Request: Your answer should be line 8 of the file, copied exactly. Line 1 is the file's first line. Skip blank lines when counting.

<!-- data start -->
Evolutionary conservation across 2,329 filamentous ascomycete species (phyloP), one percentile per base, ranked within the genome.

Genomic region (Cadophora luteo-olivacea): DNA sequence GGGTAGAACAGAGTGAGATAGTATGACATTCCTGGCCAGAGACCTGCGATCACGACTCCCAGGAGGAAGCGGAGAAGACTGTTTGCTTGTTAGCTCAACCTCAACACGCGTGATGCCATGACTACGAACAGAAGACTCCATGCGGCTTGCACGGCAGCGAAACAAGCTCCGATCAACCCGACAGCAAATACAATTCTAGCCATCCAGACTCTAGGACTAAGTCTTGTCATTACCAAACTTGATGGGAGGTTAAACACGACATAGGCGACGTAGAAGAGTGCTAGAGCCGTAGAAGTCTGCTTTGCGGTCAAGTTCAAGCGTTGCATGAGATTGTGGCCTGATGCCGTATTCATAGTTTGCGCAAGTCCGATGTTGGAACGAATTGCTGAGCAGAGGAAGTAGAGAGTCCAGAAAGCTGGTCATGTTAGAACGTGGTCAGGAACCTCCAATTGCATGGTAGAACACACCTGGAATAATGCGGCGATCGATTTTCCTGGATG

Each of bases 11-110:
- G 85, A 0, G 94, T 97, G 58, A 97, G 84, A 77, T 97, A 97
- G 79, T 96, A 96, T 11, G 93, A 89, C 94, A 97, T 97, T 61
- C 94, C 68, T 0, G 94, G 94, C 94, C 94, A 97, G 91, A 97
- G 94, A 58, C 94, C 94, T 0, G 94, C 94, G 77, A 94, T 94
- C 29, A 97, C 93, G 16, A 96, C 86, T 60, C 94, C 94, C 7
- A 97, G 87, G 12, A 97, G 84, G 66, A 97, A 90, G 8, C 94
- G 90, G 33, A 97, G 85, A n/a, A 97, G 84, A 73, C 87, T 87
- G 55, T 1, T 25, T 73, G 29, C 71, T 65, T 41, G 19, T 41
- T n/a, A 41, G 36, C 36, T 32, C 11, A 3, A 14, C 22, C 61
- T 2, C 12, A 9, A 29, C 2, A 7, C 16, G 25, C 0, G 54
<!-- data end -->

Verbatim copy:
- C 29, A 97, C 93, G 16, A 96, C 86, T 60, C 94, C 94, C 7